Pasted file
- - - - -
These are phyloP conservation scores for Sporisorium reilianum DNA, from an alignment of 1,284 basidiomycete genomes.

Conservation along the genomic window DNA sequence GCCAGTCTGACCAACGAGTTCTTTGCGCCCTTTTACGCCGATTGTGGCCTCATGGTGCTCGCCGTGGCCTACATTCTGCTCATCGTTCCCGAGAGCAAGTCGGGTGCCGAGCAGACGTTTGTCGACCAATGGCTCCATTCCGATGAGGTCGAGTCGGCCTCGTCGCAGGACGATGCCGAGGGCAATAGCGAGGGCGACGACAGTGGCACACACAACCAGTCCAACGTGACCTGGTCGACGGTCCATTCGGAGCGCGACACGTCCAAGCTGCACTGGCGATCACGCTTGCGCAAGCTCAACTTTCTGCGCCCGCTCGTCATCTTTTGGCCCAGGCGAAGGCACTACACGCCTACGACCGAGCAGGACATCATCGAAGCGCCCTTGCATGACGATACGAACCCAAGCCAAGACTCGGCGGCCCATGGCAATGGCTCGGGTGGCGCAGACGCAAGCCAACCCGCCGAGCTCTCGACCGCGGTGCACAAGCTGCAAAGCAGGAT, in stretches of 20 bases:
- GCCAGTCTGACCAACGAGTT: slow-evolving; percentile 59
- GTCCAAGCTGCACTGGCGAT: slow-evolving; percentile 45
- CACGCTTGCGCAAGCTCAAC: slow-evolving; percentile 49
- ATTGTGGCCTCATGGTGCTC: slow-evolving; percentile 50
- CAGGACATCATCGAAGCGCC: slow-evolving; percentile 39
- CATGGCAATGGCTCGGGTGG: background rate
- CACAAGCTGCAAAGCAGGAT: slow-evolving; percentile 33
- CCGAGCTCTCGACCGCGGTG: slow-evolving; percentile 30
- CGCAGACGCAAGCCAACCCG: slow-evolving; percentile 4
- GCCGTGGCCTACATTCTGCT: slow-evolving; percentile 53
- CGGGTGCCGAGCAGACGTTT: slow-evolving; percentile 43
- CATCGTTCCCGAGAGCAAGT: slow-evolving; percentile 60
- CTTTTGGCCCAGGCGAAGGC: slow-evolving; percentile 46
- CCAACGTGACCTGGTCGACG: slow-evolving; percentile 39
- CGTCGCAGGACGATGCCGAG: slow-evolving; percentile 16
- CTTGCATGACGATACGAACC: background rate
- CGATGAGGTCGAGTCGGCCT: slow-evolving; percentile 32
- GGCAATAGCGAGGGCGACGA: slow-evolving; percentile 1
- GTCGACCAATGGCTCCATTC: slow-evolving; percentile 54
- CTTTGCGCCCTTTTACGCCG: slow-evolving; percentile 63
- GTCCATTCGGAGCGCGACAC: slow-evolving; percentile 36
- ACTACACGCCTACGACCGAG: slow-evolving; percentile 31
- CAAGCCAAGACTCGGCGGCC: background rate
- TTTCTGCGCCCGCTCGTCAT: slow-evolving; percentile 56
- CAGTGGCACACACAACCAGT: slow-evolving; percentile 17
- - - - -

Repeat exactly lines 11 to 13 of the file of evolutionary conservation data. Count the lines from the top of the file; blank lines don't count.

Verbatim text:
- CGCAGACGCAAGCCAACCCG: slow-evolving; percentile 4
- GCCGTGGCCTACATTCTGCT: slow-evolving; percentile 53
- CGGGTGCCGAGCAGACGTTT: slow-evolving; percentile 43